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This is Lemma 6.1 from Gilbarg - Trudinger. It states "Let $\textbf{P}$ be a constant matrix which defines a nonsingular linear transformation $y=x\textbf{P}$ from $\mathbb{R}^n \rightarrow \mathbb{R}^n$. Letting $u(x) \rightarrow \tilde{u}(y)$ under this transformation one verifies easily that $A^{ij}D_{ij}u(x) = \tilde{A}^{ij}D_{ij}\tilde{u}(y)$, where $\tilde{\textbf{A}} = \textbf{P}^t\textbf{A}\textbf{P}$."

Here, we are using the summation convention, and $A^{ij}$ is a constant matrix with $A^{ij} = A^{ji}$.

I have no idea where this is coming from. It says it's an easy verification... but even trying to do this with 2 by 2 matrices gives a huge mess. Second, what exactly does $u(x) \rightarrow \tilde{u}(y)$ mean? Is $\tilde{u}$ the same function but just a different variable? Why not call it $u(y)$ then? Any help is appreciated.

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up vote 2 down vote accepted

The idea is to perform a "rotation and stretching" $(P)$ of coordinates which transforms $u$ (defined on $\Omega$) into a function $\tilde{u}$ defined on $P(\Omega)$ so that $\tilde{u}$ satisfies a nice equation.

Computationally, we have $u(x) = \tilde{u}(Px)$. The general formula (by the Chain Rule) for $D^2u$ is $$D^2u(x) = P^T D^2\tilde{u}(Px) P.$$

Thus, we have $$0 = tr(AD^2u(x)) = tr(AP^T D^2\tilde{u}(Px) P) = tr(PAP^T D^2\tilde{u}(Px)).$$

For a simple example try $u_{xx} + u_{xy} + u_{yy} = 0$, say defined on $B_1$. By rotating coordinates to the $(1,1)$ and $(1,-1)$ directions we can write the equation without mixed derivatives, and by stretching in one direction and squeezing in the other we obtain harmonic $\tilde{u}$ defined on some rotated ellipse.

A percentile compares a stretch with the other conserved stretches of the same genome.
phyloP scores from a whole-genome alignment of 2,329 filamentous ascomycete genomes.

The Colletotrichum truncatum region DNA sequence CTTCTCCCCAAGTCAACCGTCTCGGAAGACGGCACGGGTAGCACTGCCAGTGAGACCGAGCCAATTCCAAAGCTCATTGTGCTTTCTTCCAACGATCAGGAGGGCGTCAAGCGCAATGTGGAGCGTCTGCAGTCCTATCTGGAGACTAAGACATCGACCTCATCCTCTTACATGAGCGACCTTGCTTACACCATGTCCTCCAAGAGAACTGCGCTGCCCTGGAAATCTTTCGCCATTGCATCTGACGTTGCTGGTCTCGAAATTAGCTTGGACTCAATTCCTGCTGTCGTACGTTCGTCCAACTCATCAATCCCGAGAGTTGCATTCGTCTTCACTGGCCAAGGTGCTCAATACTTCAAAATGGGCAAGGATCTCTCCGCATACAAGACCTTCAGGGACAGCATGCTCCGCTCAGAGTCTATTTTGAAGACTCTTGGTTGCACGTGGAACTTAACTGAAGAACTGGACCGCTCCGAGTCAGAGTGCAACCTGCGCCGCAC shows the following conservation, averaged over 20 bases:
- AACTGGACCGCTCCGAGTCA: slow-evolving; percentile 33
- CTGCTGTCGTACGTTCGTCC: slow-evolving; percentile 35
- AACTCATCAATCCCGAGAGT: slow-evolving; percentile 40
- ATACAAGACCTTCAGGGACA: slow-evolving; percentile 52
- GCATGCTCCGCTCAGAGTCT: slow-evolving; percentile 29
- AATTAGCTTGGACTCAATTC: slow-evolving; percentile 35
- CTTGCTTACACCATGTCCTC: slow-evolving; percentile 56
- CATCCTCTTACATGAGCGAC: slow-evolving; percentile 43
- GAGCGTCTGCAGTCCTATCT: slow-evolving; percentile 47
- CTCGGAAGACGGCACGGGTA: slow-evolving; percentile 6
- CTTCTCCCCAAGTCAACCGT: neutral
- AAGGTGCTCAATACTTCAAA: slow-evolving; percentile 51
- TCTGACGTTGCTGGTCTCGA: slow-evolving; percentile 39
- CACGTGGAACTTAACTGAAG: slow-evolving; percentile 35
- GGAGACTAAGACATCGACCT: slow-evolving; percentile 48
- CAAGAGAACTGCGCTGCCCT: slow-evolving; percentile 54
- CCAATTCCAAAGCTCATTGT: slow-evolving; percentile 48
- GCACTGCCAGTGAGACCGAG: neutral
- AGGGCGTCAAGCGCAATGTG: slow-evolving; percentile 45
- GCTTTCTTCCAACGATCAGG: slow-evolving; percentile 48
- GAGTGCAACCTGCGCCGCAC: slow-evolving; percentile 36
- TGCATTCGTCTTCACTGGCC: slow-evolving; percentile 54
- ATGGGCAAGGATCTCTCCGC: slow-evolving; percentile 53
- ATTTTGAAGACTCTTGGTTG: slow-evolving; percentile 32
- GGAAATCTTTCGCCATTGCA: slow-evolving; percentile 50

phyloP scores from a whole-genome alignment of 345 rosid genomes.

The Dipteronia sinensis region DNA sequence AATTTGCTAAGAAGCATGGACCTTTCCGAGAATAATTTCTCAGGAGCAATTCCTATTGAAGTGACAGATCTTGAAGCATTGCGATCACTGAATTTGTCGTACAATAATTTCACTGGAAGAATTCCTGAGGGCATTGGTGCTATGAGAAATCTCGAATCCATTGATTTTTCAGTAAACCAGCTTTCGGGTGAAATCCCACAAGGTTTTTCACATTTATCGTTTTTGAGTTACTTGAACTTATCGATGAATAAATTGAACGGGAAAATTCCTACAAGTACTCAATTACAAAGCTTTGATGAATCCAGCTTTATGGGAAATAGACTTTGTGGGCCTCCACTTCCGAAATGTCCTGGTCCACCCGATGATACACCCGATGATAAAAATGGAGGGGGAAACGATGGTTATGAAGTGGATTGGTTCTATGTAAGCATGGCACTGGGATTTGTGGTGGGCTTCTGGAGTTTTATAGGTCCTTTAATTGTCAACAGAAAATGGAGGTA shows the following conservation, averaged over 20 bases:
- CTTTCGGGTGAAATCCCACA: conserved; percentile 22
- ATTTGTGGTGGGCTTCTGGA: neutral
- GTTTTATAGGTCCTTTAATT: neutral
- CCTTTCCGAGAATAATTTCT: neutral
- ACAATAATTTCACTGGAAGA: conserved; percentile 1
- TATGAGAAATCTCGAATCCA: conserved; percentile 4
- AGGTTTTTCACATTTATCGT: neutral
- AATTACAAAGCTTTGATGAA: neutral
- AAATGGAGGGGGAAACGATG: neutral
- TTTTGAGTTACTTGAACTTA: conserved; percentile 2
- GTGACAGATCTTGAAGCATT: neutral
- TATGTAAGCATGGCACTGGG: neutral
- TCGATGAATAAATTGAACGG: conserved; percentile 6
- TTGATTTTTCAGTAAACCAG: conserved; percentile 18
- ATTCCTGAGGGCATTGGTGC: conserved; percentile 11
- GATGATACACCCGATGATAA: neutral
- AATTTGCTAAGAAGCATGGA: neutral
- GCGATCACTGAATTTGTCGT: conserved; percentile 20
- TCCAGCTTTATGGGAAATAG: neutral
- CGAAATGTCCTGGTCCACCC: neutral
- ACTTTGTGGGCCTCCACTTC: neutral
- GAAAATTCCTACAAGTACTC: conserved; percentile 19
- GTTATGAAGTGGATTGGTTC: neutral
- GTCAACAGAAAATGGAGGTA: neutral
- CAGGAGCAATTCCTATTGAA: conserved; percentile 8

The idea of changing coordinates is also very useful in scaling arguments for PDE, where we have some estimate in $B_1$ which we would like to apply at all scales.

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Two things: Do you mean xP instead of Px? Also, if the traces are equal, I don't get how we can conclude that the sums are equal. The notation $A^{ij}D_{ij}u(x)$ means that we sum up all the entries. So, could you please explain how this simplifies into just the trace part mattering? – Euler....IS_ALIVE Sep 3 '12 at 1:23
First, observe that $xP = P^Tx$. So just interchange $P$ and $P^T$ in the above argument to get the desired conclusion. (Note that my final answer has $P$ and $P^T$ swapped compared to what you want). For your second question, check that for arbitrary $n x n$ matrices $M,N$ we have $tr(MN) = M_{ij}N_{ij}$, sum implicit. – Connor Mooney Sep 3 '12 at 1:30
Excellent Thank you! – Euler....IS_ALIVE Sep 3 '12 at 3:04
Why is $0 = tr(AD^2u(x))$? – Euler....IS_ALIVE Feb 24 '13 at 2:37

The definition is $$ \tilde{u}(xP)=u(x), \qquad\textrm{or equivalently,}\qquad \tilde{u}(y)=u(xP^{-1}). $$ Then use the beloved rule.

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